Csikszentmihalyi also states, “Persons whose lives are autotelic help to reduce entropy in the consciousness of those who come in contact with them.” Interactions with others become more simple, less congested, when you’re in a flow-state. It becomes a matter of developing a playful seriousness about your goals and life. He states, "Thus each of us is responsible for one particular point in space and time in which our body and mind forms a link within the total network of existence."

One of the big ideas that I particularly enjoyed from the book that the author shares comes from Buddhist philosophy - “Act always as if the future of the Universe depended on what you did, while laughing at yourself for thinking that whatever you do makes any difference.”

Tuesday, May 11, 2010

Pink’s Drive on Motivation and Its Implications for Interactive Media


Pink’s Drive on Motivation and Its Implications for Interactive Media

Until quite recently, I always assumed that people would naturally wish to engage with an interactive art piece. Plonk them in front of some exhibit and they are bound to let their childlike curiosity take over and lead them through a wonderful experience. Right? Not always. Even when faced with something as provoking as a massive fire-breathing sculpture, quite a few people pass over the chance to press the button and make the world a little more brightly lit, if only for a short period of time.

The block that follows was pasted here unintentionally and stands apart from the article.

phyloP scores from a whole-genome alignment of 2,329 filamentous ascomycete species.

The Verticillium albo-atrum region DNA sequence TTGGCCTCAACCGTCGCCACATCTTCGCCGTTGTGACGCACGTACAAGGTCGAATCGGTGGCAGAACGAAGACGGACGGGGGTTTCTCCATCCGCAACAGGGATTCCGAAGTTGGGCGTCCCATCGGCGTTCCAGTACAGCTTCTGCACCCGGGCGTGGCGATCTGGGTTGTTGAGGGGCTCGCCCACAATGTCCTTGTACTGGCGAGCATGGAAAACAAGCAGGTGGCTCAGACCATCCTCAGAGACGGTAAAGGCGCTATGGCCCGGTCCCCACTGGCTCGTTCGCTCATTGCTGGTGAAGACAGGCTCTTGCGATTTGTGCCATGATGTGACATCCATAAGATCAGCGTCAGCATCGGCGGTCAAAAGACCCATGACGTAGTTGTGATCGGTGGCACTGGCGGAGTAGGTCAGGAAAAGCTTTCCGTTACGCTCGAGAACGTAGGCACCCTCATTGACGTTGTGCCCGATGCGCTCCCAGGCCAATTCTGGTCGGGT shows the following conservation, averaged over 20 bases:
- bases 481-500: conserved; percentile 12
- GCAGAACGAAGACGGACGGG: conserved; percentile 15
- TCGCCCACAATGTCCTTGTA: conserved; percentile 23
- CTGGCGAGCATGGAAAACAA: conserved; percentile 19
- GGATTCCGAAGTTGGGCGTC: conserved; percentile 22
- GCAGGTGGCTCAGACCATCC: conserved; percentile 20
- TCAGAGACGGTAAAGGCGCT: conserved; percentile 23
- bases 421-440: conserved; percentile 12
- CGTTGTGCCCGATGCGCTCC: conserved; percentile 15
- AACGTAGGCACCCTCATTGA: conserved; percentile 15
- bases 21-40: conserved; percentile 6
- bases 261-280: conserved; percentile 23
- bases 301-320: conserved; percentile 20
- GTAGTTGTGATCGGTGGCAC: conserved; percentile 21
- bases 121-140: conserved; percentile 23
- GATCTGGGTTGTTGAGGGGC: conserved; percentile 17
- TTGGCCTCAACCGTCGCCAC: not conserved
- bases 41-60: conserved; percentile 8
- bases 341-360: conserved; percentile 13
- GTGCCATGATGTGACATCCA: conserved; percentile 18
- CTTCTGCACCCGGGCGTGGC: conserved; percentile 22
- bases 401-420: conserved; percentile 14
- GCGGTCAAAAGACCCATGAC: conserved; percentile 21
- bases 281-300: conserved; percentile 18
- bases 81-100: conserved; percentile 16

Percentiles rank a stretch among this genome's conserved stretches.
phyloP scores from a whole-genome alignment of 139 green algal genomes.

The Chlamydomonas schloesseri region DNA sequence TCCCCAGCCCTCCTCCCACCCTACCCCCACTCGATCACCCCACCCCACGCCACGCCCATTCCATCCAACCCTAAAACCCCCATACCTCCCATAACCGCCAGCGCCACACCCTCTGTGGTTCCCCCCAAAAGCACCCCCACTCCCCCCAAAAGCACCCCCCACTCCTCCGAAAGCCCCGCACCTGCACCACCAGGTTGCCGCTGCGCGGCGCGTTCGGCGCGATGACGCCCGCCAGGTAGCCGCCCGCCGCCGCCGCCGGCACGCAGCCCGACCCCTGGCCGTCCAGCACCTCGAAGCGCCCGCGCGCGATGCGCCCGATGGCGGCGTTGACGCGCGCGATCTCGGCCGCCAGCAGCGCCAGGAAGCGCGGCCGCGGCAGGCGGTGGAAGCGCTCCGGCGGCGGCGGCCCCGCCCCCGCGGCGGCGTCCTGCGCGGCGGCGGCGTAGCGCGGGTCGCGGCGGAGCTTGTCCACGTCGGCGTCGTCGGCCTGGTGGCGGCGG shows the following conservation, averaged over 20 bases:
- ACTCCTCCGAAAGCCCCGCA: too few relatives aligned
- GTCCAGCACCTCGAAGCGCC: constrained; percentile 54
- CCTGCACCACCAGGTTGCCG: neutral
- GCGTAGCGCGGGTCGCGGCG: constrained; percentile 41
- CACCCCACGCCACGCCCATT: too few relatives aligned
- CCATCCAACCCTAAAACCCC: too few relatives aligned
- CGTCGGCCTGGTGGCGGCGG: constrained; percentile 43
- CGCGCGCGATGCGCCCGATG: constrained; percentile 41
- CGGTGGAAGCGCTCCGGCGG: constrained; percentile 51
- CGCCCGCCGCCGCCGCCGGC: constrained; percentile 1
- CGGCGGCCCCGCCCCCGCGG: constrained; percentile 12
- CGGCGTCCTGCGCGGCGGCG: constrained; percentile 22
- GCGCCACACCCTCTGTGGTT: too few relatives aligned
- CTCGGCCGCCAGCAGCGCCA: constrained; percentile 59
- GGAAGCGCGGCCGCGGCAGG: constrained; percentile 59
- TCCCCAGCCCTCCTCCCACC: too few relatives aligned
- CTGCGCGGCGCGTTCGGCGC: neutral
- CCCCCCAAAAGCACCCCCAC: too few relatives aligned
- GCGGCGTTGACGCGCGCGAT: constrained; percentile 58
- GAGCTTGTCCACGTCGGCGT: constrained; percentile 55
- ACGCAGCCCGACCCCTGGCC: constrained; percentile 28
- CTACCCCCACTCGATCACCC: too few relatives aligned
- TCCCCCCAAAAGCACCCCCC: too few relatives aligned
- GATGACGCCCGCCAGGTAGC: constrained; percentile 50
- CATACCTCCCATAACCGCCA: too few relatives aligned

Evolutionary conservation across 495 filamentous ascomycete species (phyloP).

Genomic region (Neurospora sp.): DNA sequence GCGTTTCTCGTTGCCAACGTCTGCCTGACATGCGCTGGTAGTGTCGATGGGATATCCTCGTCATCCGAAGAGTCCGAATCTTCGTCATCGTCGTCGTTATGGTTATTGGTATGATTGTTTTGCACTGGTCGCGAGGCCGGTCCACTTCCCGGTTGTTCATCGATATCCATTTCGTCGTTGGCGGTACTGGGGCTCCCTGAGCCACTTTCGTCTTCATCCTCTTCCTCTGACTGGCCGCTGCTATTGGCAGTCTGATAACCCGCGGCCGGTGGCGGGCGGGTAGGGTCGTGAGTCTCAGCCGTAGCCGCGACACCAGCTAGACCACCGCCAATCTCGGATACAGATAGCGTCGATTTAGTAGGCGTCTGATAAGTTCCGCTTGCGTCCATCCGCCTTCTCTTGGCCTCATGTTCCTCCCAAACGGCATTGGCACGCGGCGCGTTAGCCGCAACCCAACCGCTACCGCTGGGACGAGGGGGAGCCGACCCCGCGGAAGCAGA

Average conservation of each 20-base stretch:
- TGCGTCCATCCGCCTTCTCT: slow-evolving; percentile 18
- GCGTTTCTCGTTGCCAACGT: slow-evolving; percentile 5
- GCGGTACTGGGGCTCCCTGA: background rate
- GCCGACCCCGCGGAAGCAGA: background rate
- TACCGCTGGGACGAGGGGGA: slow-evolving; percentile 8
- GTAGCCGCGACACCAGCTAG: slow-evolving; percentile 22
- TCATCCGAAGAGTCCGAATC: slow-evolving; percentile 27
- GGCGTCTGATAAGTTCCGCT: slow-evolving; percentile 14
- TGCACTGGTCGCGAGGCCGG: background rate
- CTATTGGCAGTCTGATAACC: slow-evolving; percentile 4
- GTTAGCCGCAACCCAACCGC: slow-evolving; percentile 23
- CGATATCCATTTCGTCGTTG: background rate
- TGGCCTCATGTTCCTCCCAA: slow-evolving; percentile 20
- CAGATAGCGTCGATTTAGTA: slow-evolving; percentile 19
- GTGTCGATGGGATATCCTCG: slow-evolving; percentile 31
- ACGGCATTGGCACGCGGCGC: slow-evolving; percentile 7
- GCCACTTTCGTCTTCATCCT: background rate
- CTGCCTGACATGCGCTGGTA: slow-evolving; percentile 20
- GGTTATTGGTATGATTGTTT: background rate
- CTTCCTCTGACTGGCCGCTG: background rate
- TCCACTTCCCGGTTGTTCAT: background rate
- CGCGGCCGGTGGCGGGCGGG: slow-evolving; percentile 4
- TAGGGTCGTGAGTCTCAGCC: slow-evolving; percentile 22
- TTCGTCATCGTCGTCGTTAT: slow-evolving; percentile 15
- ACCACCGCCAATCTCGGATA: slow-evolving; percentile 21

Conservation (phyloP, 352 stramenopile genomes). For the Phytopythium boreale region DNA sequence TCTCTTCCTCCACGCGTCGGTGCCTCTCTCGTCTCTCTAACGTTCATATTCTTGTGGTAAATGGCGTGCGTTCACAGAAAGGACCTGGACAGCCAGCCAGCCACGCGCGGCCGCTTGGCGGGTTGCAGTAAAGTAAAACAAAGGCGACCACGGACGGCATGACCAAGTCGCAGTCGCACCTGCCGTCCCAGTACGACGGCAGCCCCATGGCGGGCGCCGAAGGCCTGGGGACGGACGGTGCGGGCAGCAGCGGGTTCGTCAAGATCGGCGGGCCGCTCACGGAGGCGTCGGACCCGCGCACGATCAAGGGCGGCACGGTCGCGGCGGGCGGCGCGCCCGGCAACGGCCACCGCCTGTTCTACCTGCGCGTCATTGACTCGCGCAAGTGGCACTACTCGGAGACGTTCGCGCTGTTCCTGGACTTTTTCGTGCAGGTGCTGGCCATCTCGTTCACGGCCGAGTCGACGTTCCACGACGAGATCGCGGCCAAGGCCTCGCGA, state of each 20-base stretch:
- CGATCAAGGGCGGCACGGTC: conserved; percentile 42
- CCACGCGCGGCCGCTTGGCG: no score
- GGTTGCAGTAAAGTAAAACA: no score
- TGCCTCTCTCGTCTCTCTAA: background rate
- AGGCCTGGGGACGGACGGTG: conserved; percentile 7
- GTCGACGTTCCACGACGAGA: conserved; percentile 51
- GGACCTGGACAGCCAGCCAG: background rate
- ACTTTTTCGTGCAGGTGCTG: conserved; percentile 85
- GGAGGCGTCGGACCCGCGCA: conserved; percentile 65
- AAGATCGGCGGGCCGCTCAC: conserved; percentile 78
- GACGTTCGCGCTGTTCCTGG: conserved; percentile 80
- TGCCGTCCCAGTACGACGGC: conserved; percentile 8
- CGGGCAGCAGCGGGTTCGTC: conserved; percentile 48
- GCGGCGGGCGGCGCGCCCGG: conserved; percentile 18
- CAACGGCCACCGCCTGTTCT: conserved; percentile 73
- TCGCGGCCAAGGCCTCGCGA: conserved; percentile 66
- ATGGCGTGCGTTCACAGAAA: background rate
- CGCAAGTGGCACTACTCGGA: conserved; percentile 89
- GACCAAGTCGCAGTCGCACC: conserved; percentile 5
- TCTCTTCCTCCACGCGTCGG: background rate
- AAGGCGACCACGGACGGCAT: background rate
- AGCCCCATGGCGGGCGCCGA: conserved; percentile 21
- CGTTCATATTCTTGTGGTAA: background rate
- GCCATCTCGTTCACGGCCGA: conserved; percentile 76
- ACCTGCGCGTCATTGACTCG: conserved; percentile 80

The question becomes one of engagement and motivation. Daniel H. Pink’s Drive: The Surprising Truth About What Motivates Us approaches these topics from a business perspective, but his revelations also touch on other aspects of human interaction. He differentiates between two categories of behavior: Type X, dependent on extrinsic motivation, and Type I, dependent on intrinsic motivation. Extrinsic motivation is the if you do this, then you get this type. Intrinsic, on the other hand, relies on “the inherent satisfaction of the activity itself.” Remember when you were a kid and you finished a puzzle, just because. And how that felt was...? Cool, aka inherently satisfying.

You can’t make someone engage with an artwork through an external reward system. The desire for engagement must be drawn out from intrinsic qualities and the key to the development of an optimal experience through intrinsic quality is flow. Mihalyi Csikszentmihalyi worked towards developing a conceptual framework for this facet of experience. Pink says, “Most important, in flow, the relationship between what a person has to do and what he could do was perfect...That balance produced a degree of focus and satisfaction that easily surpassed other, more quotidian, experiences. In flow, people lived to deeply in the moment, and felt so utterly in control, that their sense of time, place, and even self melted away.”